ESU Alumni Helps Save the Bees with Mite Fight

Photo Courtesy/ Erik Diemer

Elizabeth Deczynski 

Staff Writer 

Erik Diemer first became interested in beekeeping when he was 9 years old. Today, you could say he is one busy bee because he owns and operates a small business called Mite Fight, a subscription service that helps to protect hives from Varroa Mites. 

Diemer graduated in December 2019 with a bachelor’s degree in business administration and concentrations in small business and entrepreneurship.  

“I’ve always been an entrepreneur at heart,” Diemer said. “My family members have some local businesses so I’ve always been involved that way.” 

Diemer has become an expert in the beekeeping community, having started when he was just 9 years old.  

“My mom is a master gardener, so we got bees to help with the garden,” Diemer said.  

Diemer revealed that he noticed many beginner beekeepers often have trouble maintaining healthy hives because they often lack the proper training to prevent pests from infesting them, so he created Mite Fight.  

Diemer said one of the biggest threats to healthy hives are parasites called Varroa Mites, which feed off the blood of honeybees exposing them to diseases.  

“I saw so many beekeepers getting involved and having hives that die,” Diemer said. “Beekeepers have to treat for them, but don’t always know how to.”  

According to Diemer, Mite Fight is a subscription service that provides beekeepers with the proper materials and supplements to maintain healthy hives, including a Varroa Mite treatment. The kit sells for $90/hive per year and includes a Varroa Mite treatment, seasonal supplements, pollen or probiotics, and even a set of stickers.  

Many beekeepers often paint their beehives, so Diemer included a sheet of stickers as a way to include the arts in beekeeping.  

According to Diemer, well-treated colonies can produce up to 30 more pounds of honey than those that are not properly treated, and using Mite Fight is one way to do just that.  

“When you treat properly,” Diemer said, “your colony has a 20 percent better chance of surviving the winter months. Honeybees are responsible for 1/3 of the food we eat, so studying and understanding the honeybee is really important. Bees are important.”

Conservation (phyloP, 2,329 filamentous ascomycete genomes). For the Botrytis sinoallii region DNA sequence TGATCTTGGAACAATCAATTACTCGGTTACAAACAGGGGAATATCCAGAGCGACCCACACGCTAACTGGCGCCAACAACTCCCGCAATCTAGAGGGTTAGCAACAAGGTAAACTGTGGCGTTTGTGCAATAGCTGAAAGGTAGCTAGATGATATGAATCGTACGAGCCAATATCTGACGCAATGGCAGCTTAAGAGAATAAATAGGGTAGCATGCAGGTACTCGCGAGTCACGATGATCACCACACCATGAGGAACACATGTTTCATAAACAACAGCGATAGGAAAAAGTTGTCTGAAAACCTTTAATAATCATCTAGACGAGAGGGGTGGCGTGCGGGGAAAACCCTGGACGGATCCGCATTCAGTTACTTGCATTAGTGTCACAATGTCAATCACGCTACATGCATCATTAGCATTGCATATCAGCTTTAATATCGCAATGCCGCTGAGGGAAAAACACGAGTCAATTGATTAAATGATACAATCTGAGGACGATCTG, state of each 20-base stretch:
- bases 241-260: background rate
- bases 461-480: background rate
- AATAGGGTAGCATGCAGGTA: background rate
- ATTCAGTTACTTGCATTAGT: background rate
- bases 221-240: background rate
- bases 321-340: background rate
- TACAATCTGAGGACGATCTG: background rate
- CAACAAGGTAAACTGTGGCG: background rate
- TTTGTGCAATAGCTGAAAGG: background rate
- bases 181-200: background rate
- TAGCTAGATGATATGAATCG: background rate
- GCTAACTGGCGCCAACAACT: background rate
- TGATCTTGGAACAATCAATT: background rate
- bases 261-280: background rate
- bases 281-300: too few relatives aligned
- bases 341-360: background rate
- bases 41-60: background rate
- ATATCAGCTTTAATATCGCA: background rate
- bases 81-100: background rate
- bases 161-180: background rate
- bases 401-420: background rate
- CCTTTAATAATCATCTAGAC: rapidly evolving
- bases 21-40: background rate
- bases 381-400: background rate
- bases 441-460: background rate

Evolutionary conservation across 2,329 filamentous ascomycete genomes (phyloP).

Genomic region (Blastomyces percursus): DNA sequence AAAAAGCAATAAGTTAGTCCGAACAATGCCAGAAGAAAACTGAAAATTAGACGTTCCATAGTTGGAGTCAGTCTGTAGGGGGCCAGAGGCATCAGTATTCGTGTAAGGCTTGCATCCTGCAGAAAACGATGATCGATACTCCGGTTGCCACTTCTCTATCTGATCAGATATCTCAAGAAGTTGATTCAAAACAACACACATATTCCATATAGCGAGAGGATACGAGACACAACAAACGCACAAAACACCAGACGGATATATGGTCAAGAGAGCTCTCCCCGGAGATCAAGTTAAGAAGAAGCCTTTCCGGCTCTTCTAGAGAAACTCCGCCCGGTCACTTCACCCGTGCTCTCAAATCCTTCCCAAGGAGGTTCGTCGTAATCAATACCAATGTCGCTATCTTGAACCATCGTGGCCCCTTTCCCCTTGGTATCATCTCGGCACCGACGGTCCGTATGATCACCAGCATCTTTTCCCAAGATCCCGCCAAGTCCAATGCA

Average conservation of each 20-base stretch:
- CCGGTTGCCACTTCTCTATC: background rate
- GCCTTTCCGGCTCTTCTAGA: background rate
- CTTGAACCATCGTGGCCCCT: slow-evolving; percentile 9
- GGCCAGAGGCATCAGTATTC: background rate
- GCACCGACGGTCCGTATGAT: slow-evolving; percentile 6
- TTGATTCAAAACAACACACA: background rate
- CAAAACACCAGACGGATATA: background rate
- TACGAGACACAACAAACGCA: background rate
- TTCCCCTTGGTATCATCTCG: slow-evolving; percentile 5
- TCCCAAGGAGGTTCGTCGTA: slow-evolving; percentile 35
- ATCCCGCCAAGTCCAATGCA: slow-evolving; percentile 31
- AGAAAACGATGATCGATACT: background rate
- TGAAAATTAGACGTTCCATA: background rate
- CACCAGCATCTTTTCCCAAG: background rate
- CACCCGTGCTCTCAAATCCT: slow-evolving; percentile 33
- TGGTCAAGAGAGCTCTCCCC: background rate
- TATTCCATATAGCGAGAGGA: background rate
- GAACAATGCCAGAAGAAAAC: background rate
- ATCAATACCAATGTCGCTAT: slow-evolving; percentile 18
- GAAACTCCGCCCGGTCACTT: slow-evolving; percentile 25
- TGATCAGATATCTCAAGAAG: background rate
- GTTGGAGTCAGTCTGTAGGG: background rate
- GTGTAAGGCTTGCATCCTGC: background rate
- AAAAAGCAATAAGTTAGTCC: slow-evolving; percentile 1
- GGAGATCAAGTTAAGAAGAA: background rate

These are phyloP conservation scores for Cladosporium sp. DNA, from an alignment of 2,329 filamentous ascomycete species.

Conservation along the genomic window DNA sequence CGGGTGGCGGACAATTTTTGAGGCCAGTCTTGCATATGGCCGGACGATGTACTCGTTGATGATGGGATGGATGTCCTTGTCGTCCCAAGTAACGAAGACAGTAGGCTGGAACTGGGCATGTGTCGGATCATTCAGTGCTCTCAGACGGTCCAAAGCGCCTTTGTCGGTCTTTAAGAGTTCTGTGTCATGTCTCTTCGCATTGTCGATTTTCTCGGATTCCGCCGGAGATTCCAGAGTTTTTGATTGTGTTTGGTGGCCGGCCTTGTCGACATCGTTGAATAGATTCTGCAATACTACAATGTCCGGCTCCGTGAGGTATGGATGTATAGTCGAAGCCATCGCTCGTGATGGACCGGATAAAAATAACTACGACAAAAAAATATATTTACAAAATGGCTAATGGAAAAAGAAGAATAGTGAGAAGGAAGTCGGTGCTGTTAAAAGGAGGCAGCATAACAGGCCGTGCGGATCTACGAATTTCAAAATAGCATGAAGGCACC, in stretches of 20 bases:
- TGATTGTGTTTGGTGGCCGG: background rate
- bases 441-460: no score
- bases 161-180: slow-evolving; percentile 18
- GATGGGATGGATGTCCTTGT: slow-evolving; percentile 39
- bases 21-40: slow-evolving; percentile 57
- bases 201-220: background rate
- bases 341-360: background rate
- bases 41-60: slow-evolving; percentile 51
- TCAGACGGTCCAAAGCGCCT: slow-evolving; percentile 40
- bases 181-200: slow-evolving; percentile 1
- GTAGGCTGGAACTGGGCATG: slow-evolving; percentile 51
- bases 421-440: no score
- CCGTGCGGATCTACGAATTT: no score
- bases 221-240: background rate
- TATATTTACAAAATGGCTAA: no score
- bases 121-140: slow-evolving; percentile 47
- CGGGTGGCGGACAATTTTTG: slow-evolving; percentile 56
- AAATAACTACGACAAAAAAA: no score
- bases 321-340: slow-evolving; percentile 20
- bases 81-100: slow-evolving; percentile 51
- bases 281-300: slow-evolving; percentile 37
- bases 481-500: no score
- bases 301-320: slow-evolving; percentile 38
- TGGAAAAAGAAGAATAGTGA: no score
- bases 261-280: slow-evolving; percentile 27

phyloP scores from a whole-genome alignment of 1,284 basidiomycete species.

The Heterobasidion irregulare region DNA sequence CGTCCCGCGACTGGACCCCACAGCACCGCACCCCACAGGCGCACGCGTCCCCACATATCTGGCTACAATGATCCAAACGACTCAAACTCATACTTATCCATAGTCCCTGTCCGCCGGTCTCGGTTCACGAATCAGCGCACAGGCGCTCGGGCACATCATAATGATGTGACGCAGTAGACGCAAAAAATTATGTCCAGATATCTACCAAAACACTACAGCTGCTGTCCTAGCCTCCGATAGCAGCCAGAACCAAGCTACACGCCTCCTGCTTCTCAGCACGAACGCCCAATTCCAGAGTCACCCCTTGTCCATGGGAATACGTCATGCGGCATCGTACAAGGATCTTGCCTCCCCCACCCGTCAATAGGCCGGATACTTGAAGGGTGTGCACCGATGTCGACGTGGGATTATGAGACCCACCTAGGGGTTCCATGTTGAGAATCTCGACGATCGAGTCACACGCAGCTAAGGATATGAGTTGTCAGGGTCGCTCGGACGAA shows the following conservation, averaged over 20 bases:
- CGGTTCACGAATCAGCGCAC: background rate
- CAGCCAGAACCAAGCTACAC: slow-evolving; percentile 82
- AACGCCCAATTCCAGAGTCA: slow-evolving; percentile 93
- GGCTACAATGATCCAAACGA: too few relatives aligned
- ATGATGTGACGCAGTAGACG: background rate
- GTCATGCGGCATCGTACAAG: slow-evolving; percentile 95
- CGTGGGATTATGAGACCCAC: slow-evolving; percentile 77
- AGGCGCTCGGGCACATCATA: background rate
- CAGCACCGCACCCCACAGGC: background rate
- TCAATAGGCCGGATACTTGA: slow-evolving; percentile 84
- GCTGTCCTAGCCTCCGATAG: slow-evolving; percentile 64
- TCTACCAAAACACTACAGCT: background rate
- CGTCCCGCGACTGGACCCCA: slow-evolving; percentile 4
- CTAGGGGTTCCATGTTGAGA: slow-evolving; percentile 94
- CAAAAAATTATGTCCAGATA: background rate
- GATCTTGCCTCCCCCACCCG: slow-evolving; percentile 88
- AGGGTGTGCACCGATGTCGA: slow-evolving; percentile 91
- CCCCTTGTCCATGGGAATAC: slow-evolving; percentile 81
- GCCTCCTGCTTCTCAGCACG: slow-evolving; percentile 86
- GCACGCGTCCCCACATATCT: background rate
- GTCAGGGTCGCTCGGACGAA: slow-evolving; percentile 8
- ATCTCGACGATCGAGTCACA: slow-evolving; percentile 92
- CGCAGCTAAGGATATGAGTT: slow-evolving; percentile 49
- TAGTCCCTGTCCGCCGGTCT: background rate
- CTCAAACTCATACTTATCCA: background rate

Diemer also noted that usually when people start beekeeping, they want to save the planet and not create waste. So, he took this into consideration when designing Mite Fight, which is eco-friendly and creates zero waste.  

Diemer said that his goal ultimately was not just a mission for profit, but a mission for a healthy planet and happy employees.  

“I want to become a social entrepreneur where I’m addressing different issues all at once,” Diemer said.  

This all came to be with support from the Warrior Launchpad at the Innovation Center, which helps students get their ideas to market and also helped launch Mite Fight into existence.  

Diemer encourages students to use the resources on campus because they helped him to make connections, acquire grants, network and allowed him to attend workshops across northeastern Pennsylvania.  

“My advice is to find something you’re very passionate about, anything that brings you some kind of joy, and try to find 3 issues in that field and ways technology can help to solve those issues,” Diemer said. “If you can figure out what technology there is and how it can fix a problem, then you’re set.”  

If you are interested in learning more about the Mite Fight service or honeybees in general, visit Erik Diemer’s website at erikdiemer.com or at blossombuzzbees.buzz 

Email Elizabeth at: 

edeczynski@live.esu.edu 

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